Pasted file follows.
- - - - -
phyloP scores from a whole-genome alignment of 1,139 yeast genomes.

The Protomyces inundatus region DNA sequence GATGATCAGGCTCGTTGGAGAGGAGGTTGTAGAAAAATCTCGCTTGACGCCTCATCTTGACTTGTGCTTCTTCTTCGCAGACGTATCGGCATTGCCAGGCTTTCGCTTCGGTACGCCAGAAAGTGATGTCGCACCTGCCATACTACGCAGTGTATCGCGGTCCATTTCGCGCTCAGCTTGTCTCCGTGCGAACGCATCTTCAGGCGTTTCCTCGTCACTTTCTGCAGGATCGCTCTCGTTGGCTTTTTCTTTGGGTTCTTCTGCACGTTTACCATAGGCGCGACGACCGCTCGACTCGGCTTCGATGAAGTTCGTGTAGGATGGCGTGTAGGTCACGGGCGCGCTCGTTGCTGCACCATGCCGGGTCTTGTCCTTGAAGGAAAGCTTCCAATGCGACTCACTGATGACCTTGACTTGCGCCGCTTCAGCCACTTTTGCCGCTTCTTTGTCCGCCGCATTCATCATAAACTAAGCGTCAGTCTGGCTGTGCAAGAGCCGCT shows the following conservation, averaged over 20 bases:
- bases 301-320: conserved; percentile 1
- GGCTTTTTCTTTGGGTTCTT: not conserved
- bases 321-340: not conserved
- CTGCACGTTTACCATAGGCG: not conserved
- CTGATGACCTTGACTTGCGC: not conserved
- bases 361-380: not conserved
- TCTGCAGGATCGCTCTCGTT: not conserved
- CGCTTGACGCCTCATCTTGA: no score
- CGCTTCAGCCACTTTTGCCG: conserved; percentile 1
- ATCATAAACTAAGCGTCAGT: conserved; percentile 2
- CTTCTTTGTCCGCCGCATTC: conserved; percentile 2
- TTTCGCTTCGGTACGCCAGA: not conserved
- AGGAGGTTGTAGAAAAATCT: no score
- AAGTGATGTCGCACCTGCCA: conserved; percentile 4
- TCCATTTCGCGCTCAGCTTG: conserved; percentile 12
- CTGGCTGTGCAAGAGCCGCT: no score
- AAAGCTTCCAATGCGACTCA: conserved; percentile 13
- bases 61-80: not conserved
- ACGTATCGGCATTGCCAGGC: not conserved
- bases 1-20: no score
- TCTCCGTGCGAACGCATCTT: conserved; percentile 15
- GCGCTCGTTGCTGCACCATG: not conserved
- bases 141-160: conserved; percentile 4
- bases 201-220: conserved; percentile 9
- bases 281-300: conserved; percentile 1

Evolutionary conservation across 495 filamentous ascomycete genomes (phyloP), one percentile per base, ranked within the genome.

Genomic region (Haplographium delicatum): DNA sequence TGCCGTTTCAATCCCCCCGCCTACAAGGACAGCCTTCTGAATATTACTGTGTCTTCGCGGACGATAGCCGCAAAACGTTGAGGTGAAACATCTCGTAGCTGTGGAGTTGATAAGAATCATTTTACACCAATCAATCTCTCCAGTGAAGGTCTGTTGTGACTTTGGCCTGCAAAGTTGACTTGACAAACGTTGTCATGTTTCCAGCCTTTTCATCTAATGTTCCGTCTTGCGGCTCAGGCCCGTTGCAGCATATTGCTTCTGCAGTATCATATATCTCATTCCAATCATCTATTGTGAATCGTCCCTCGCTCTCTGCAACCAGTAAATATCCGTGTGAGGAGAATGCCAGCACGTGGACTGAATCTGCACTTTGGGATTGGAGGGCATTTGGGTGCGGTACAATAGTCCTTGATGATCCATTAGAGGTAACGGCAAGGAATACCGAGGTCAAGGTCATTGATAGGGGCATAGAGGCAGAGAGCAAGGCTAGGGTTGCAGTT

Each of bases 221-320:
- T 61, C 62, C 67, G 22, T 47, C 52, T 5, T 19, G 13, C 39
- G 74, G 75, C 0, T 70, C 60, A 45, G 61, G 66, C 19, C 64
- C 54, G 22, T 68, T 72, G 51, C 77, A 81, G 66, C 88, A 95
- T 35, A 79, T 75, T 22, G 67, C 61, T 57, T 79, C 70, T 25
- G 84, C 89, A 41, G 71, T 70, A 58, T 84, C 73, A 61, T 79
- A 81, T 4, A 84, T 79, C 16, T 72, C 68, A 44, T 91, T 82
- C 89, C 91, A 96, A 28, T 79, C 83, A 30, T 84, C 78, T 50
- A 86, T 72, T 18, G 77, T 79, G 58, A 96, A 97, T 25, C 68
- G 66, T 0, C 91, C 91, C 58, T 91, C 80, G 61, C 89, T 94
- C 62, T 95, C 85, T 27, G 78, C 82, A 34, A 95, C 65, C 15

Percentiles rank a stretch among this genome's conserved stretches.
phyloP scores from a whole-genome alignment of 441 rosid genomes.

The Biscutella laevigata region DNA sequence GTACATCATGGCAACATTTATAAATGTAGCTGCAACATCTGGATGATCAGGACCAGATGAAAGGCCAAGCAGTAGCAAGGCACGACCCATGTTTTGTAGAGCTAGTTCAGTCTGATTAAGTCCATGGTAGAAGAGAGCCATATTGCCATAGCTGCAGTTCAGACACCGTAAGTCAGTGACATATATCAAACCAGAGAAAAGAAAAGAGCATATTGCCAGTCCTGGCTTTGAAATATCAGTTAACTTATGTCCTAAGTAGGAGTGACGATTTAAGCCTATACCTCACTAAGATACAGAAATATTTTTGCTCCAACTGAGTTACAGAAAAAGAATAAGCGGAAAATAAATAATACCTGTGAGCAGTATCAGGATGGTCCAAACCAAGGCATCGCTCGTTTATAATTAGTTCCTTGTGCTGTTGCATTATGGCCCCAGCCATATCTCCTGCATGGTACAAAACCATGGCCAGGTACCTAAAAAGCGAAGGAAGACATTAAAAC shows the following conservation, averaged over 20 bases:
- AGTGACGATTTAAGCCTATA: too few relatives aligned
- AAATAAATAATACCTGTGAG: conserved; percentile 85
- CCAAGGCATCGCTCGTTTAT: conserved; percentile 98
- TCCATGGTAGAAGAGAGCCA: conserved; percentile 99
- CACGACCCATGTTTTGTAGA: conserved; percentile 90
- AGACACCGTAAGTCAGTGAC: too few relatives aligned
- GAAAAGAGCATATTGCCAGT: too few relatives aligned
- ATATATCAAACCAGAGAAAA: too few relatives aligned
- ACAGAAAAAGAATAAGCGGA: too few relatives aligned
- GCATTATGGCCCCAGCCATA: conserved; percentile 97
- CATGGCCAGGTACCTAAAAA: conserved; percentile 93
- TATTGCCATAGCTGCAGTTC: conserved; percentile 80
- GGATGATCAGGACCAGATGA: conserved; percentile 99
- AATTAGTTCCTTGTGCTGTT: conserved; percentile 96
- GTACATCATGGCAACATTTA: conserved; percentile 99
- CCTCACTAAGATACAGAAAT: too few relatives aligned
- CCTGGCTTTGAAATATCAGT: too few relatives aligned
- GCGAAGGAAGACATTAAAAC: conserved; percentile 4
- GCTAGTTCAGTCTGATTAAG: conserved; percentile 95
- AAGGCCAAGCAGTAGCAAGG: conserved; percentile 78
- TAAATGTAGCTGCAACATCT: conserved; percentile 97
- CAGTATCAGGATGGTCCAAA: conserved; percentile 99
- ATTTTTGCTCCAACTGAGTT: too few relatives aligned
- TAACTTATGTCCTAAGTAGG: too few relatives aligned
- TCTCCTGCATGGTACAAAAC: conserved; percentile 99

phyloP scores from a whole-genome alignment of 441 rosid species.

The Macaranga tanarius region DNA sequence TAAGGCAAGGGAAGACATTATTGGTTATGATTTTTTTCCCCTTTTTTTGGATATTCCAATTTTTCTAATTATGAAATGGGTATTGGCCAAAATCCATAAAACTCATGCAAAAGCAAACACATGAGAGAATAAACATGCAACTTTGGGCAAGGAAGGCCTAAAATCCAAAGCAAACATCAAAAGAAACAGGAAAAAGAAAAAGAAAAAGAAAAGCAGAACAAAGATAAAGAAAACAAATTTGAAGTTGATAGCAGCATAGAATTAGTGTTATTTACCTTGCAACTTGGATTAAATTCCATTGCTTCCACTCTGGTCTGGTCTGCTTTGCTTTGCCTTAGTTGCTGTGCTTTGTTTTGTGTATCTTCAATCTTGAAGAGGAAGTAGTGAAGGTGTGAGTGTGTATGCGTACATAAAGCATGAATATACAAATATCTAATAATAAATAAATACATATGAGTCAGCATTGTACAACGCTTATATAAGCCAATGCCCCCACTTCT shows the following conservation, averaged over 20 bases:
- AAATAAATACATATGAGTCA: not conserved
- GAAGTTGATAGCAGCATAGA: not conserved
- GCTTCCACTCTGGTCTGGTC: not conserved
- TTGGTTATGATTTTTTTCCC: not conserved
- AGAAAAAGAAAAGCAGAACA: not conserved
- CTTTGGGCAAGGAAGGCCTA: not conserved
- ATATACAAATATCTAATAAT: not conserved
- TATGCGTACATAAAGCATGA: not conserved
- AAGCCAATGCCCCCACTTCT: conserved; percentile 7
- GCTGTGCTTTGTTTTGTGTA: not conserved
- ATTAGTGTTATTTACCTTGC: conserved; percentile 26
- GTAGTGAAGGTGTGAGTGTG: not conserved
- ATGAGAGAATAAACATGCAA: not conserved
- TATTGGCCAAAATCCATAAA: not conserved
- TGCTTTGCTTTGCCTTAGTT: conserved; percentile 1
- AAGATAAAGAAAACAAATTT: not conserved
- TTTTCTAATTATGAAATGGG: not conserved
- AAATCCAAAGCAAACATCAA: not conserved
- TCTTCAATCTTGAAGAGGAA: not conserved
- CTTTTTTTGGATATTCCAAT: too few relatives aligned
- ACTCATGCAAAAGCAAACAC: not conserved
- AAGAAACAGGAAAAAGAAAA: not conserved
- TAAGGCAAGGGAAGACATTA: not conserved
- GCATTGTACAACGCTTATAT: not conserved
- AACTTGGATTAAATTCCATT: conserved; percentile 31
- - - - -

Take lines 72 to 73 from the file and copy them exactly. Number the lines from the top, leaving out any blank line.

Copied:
- GAAGTTGATAGCAGCATAGA: not conserved
- GCTTCCACTCTGGTCTGGTC: not conserved